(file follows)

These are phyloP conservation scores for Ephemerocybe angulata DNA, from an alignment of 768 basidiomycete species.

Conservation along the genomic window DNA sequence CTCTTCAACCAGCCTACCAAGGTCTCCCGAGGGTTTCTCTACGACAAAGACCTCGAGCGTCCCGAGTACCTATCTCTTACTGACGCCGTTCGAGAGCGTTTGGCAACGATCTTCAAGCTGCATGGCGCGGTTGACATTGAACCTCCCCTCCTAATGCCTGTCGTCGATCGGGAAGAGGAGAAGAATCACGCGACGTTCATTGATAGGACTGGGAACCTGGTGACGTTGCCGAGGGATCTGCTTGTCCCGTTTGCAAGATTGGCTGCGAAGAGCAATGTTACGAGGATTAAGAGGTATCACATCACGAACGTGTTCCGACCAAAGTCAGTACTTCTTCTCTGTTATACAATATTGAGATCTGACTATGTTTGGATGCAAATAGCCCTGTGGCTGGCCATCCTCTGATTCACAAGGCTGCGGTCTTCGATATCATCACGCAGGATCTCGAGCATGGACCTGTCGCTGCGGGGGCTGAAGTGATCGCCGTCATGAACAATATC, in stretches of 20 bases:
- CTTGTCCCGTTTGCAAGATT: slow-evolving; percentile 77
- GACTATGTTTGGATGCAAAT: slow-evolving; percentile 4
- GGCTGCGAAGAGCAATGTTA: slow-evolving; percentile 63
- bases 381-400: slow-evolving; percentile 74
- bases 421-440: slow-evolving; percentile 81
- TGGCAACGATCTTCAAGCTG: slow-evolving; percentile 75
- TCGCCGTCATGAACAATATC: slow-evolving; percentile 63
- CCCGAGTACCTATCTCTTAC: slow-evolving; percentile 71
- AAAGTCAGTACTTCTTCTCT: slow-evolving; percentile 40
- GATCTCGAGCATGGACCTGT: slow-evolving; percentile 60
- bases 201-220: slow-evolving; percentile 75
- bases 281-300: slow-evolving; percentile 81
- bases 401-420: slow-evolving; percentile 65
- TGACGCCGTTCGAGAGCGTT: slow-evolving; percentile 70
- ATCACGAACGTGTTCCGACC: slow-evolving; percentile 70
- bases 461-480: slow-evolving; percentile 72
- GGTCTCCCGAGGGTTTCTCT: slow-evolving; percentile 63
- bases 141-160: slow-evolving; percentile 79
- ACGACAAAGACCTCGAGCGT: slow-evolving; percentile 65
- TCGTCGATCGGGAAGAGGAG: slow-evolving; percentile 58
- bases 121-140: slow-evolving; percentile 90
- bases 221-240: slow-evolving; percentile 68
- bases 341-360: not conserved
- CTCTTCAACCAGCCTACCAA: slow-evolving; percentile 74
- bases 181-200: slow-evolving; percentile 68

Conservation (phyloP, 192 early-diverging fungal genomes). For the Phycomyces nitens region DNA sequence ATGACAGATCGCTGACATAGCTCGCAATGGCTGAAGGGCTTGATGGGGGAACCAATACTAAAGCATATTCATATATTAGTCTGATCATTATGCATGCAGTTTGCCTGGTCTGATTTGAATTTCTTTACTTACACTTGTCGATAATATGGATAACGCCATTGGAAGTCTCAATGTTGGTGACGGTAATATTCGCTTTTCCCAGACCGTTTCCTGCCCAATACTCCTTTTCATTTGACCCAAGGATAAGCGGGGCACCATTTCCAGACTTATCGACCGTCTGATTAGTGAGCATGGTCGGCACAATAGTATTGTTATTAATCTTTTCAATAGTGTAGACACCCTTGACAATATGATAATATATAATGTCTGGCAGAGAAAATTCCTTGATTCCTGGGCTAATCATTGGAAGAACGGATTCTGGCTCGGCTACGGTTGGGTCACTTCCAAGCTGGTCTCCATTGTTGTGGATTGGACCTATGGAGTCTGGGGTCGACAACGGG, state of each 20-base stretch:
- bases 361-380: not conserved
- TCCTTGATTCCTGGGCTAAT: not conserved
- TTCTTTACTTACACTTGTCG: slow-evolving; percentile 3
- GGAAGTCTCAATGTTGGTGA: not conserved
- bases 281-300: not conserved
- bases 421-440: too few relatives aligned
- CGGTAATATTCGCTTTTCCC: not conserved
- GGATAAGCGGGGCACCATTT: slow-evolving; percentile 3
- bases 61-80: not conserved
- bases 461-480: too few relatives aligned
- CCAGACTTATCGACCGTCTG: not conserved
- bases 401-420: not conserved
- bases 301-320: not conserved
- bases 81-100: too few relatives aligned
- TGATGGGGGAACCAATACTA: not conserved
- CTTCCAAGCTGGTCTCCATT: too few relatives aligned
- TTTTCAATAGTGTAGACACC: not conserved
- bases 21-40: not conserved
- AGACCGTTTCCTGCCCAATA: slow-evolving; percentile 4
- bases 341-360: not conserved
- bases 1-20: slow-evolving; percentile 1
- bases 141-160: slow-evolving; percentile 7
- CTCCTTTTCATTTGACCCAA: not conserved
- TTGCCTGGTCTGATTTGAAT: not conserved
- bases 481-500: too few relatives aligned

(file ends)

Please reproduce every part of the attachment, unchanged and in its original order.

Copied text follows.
These are phyloP conservation scores for Ephemerocybe angulata DNA, from an alignment of 768 basidiomycete species.

Conservation along the genomic window DNA sequence CTCTTCAACCAGCCTACCAAGGTCTCCCGAGGGTTTCTCTACGACAAAGACCTCGAGCGTCCCGAGTACCTATCTCTTACTGACGCCGTTCGAGAGCGTTTGGCAACGATCTTCAAGCTGCATGGCGCGGTTGACATTGAACCTCCCCTCCTAATGCCTGTCGTCGATCGGGAAGAGGAGAAGAATCACGCGACGTTCATTGATAGGACTGGGAACCTGGTGACGTTGCCGAGGGATCTGCTTGTCCCGTTTGCAAGATTGGCTGCGAAGAGCAATGTTACGAGGATTAAGAGGTATCACATCACGAACGTGTTCCGACCAAAGTCAGTACTTCTTCTCTGTTATACAATATTGAGATCTGACTATGTTTGGATGCAAATAGCCCTGTGGCTGGCCATCCTCTGATTCACAAGGCTGCGGTCTTCGATATCATCACGCAGGATCTCGAGCATGGACCTGTCGCTGCGGGGGCTGAAGTGATCGCCGTCATGAACAATATC, in stretches of 20 bases:
- CTTGTCCCGTTTGCAAGATT: slow-evolving; percentile 77
- GACTATGTTTGGATGCAAAT: slow-evolving; percentile 4
- GGCTGCGAAGAGCAATGTTA: slow-evolving; percentile 63
- bases 381-400: slow-evolving; percentile 74
- bases 421-440: slow-evolving; percentile 81
- TGGCAACGATCTTCAAGCTG: slow-evolving; percentile 75
- TCGCCGTCATGAACAATATC: slow-evolving; percentile 63
- CCCGAGTACCTATCTCTTAC: slow-evolving; percentile 71
- AAAGTCAGTACTTCTTCTCT: slow-evolving; percentile 40
- GATCTCGAGCATGGACCTGT: slow-evolving; percentile 60
- bases 201-220: slow-evolving; percentile 75
- bases 281-300: slow-evolving; percentile 81
- bases 401-420: slow-evolving; percentile 65
- TGACGCCGTTCGAGAGCGTT: slow-evolving; percentile 70
- ATCACGAACGTGTTCCGACC: slow-evolving; percentile 70
- bases 461-480: slow-evolving; percentile 72
- GGTCTCCCGAGGGTTTCTCT: slow-evolving; percentile 63
- bases 141-160: slow-evolving; percentile 79
- ACGACAAAGACCTCGAGCGT: slow-evolving; percentile 65
- TCGTCGATCGGGAAGAGGAG: slow-evolving; percentile 58
- bases 121-140: slow-evolving; percentile 90
- bases 221-240: slow-evolving; percentile 68
- bases 341-360: not conserved
- CTCTTCAACCAGCCTACCAA: slow-evolving; percentile 74
- bases 181-200: slow-evolving; percentile 68

Conservation (phyloP, 192 early-diverging fungal genomes). For the Phycomyces nitens region DNA sequence ATGACAGATCGCTGACATAGCTCGCAATGGCTGAAGGGCTTGATGGGGGAACCAATACTAAAGCATATTCATATATTAGTCTGATCATTATGCATGCAGTTTGCCTGGTCTGATTTGAATTTCTTTACTTACACTTGTCGATAATATGGATAACGCCATTGGAAGTCTCAATGTTGGTGACGGTAATATTCGCTTTTCCCAGACCGTTTCCTGCCCAATACTCCTTTTCATTTGACCCAAGGATAAGCGGGGCACCATTTCCAGACTTATCGACCGTCTGATTAGTGAGCATGGTCGGCACAATAGTATTGTTATTAATCTTTTCAATAGTGTAGACACCCTTGACAATATGATAATATATAATGTCTGGCAGAGAAAATTCCTTGATTCCTGGGCTAATCATTGGAAGAACGGATTCTGGCTCGGCTACGGTTGGGTCACTTCCAAGCTGGTCTCCATTGTTGTGGATTGGACCTATGGAGTCTGGGGTCGACAACGGG, state of each 20-base stretch:
- bases 361-380: not conserved
- TCCTTGATTCCTGGGCTAAT: not conserved
- TTCTTTACTTACACTTGTCG: slow-evolving; percentile 3
- GGAAGTCTCAATGTTGGTGA: not conserved
- bases 281-300: not conserved
- bases 421-440: too few relatives aligned
- CGGTAATATTCGCTTTTCCC: not conserved
- GGATAAGCGGGGCACCATTT: slow-evolving; percentile 3
- bases 61-80: not conserved
- bases 461-480: too few relatives aligned
- CCAGACTTATCGACCGTCTG: not conserved
- bases 401-420: not conserved
- bases 301-320: not conserved
- bases 81-100: too few relatives aligned
- TGATGGGGGAACCAATACTA: not conserved
- CTTCCAAGCTGGTCTCCATT: too few relatives aligned
- TTTTCAATAGTGTAGACACC: not conserved
- bases 21-40: not conserved
- AGACCGTTTCCTGCCCAATA: slow-evolving; percentile 4
- bases 341-360: not conserved
- bases 1-20: slow-evolving; percentile 1
- bases 141-160: slow-evolving; percentile 7
- CTCCTTTTCATTTGACCCAA: not conserved
- TTGCCTGGTCTGATTTGAAT: not conserved
- bases 481-500: too few relatives aligned